But we'll see some foggy conditions. I mean I think it's looking fine. Sofia, Bulgaria with some snowy conditions. The -- actually, the Balkan Peninsula is where we have a lot of snow in the forecast and where we have, also, those cold conditions that keep dipping down.

Look at the temp right now in Stockholm, minus 16 compared to 10 in London; nine in Istanbul, minus six in Kiev and Berlin, zero is the forecast for today. But right now it's -- for tomorrow. But right now it's like minus seven or so.

So it's not nice, but it's not nasty, either. I would say that this storm here, combined to the cold in the east are the two main factors that are bringing some discomfort in general.

In the United States, things are OK for now, Richard, but we are seeing some delays in the Northeast. The problems are going to be in the South, though, where we expect, possibly, some tornadoes here developing in the South. So watch out for the next two -- two days, of course, for this story.

QUEST: How much did you pay for that tie, Guillermo?

ARDUINO: Let me see. I think this is from my Aunt Susan. Let me see. Hold on.

QUEST: Oh, well, then -- well, then we...


QUEST: -- we wouldn't be indelicate -- we wouldn't be indelicate to ask...

ARDUINO: No, but wait...

QUEST: -- how much...

ARDUINO: But it's Danielle Hester (ph), which is a very expensive brand, I think. So my Aunt Susan...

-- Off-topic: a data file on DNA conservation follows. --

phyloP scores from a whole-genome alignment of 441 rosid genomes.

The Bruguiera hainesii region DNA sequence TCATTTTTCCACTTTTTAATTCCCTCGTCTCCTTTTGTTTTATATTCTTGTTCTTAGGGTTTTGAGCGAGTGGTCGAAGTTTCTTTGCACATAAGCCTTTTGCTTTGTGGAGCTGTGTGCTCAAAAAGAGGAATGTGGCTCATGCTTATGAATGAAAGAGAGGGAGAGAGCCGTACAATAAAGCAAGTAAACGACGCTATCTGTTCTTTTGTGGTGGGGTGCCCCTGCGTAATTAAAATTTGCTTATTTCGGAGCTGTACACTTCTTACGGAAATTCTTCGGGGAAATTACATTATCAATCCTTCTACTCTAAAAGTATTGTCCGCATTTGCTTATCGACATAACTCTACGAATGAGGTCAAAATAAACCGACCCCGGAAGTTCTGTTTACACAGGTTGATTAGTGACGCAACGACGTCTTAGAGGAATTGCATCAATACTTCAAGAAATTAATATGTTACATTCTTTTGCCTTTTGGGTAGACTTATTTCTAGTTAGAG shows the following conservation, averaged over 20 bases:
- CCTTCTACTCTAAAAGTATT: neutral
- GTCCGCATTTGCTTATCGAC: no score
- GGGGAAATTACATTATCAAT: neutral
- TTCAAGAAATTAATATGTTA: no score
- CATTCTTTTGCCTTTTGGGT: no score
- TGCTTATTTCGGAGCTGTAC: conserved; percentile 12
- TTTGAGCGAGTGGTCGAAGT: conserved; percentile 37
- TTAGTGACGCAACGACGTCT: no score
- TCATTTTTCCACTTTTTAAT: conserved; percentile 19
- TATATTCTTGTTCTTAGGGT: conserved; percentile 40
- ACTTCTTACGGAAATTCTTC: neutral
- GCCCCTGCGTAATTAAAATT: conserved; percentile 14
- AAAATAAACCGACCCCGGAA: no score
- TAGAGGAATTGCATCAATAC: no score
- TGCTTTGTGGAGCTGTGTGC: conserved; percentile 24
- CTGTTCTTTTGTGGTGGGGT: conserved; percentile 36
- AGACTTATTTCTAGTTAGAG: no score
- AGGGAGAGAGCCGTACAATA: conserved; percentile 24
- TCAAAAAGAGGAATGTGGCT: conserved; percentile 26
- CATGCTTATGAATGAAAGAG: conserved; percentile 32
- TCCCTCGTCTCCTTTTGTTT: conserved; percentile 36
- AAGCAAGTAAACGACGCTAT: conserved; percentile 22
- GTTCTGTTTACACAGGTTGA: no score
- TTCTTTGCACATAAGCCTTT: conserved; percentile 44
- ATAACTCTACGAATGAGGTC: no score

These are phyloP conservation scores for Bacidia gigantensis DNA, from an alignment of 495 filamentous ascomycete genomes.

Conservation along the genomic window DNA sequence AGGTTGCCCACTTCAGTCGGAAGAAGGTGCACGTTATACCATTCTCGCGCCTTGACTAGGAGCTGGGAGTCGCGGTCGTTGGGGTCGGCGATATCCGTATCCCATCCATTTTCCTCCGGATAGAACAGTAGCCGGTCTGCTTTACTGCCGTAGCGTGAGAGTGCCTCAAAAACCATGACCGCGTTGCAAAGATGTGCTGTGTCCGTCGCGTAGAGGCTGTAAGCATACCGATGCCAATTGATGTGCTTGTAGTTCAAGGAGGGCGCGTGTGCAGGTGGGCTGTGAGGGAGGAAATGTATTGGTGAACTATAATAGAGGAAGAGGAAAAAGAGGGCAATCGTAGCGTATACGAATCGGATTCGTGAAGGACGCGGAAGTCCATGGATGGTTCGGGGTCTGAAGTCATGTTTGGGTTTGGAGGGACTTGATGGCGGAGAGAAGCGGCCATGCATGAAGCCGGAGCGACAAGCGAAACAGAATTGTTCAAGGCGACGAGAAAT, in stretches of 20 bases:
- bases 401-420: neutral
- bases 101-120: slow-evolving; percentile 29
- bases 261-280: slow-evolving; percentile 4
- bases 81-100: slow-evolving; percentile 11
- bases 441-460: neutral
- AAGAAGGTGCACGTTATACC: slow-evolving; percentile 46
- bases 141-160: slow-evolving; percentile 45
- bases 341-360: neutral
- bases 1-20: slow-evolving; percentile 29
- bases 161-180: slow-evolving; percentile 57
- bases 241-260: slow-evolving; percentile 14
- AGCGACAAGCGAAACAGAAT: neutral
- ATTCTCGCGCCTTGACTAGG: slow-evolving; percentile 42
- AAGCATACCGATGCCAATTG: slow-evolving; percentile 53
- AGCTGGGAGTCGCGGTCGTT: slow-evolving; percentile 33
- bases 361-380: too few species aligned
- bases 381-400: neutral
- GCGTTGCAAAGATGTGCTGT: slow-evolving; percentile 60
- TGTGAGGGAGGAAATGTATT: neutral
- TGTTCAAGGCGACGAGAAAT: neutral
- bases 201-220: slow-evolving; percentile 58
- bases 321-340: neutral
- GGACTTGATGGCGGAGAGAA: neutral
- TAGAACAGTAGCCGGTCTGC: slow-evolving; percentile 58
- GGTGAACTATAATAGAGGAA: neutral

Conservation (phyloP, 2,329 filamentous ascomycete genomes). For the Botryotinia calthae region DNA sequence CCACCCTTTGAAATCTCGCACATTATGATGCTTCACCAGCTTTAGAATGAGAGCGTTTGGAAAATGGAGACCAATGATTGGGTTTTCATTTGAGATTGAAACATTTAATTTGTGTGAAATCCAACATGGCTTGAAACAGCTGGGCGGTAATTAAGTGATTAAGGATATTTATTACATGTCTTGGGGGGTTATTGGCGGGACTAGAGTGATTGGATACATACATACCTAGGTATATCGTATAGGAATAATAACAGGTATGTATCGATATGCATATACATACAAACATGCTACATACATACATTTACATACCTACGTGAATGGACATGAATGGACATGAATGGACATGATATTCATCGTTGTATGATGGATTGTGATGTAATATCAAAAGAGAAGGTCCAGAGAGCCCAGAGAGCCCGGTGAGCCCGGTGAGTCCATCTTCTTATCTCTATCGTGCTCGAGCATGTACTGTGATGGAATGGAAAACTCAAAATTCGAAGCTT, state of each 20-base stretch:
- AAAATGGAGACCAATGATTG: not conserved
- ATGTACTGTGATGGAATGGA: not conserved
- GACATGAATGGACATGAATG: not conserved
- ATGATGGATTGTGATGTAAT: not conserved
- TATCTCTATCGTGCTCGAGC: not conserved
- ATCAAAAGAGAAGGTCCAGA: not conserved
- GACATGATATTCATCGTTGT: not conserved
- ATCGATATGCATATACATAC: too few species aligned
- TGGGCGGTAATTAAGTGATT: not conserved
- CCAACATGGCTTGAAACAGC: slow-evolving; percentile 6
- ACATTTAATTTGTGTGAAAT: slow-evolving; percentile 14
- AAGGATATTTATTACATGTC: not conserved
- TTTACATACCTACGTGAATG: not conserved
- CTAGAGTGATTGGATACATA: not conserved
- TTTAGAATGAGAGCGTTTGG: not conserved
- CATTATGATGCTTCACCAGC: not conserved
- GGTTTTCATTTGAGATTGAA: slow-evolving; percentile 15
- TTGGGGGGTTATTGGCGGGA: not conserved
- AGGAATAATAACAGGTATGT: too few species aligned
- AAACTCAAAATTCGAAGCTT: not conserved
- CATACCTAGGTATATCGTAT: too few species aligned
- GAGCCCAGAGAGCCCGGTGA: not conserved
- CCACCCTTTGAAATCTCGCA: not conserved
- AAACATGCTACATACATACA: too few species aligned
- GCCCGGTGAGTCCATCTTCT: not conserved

QUEST: Well, we would...

ARDUINO: -- spent some buck on it.

QUEST: We would expect nothing less...

ARDUINO: Exactly.

QUEST: -- from dear Aunt Susan.

ARDUINO: Exactly.

QUEST: I'll have a Profitable Moment after the break.


QUEST: Tonight's Profitable Moment.

The rise in oil prices, it's a cause of worry because there's not a lot that can be done about it. If prices continue and remain high for some time, then eventually it will feed through to global inflation. And some central bankers, like Mervin King (ph), may discount it as being cyclical, not structural, inflation, but it won't matter if it crimps economic growth, slows the system down and feeds through into wage demands.

There's not a lot that can be done. Strategic oil reserves are for emergencies and we're far from that. OPEC members could pump harder, except there'll be wary of a price collapse if tensions ease. The oil markets have always been at the mercy of world events. We're on the cusp of a crisis and it could happen before we know it.

And that is QUEST MEANS BUSINESS for tonight.

I'm Richard Quest in London.

Whatever you're up to in the hours ahead, I do hope it's profitable.

"WORLD REPORT" is next.